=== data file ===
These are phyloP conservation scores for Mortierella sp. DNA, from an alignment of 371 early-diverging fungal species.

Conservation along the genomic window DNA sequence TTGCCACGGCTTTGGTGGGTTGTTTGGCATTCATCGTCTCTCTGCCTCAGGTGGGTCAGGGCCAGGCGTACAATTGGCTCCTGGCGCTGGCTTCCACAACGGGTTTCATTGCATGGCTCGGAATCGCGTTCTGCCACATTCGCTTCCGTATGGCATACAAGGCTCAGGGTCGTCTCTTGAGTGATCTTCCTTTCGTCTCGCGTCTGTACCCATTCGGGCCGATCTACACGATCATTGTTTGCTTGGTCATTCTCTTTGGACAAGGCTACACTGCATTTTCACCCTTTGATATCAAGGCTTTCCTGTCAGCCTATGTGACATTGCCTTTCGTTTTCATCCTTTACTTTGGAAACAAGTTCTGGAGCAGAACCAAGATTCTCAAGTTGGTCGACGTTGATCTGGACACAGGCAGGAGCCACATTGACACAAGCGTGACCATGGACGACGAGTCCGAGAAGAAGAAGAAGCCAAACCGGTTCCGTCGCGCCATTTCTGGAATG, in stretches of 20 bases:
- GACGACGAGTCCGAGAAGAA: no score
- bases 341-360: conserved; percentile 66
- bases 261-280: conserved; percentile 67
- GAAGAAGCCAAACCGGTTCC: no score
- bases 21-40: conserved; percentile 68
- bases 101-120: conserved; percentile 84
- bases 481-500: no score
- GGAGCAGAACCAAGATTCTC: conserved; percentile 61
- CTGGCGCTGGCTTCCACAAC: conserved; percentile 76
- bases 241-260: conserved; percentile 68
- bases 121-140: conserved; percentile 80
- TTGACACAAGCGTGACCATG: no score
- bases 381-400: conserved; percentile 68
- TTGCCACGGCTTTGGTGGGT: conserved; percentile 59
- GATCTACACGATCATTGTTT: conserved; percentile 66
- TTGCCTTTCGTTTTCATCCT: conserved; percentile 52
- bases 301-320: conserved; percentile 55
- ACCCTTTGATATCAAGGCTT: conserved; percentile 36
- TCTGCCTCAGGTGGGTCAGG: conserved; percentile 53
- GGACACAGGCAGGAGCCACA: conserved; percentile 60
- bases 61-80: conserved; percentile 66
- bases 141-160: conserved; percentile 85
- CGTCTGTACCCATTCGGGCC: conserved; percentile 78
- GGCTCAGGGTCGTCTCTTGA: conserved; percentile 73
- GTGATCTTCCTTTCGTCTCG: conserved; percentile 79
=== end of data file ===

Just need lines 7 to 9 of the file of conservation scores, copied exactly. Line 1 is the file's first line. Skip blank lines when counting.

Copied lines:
- bases 21-40: conserved; percentile 68
- bases 101-120: conserved; percentile 84
- bases 481-500: no score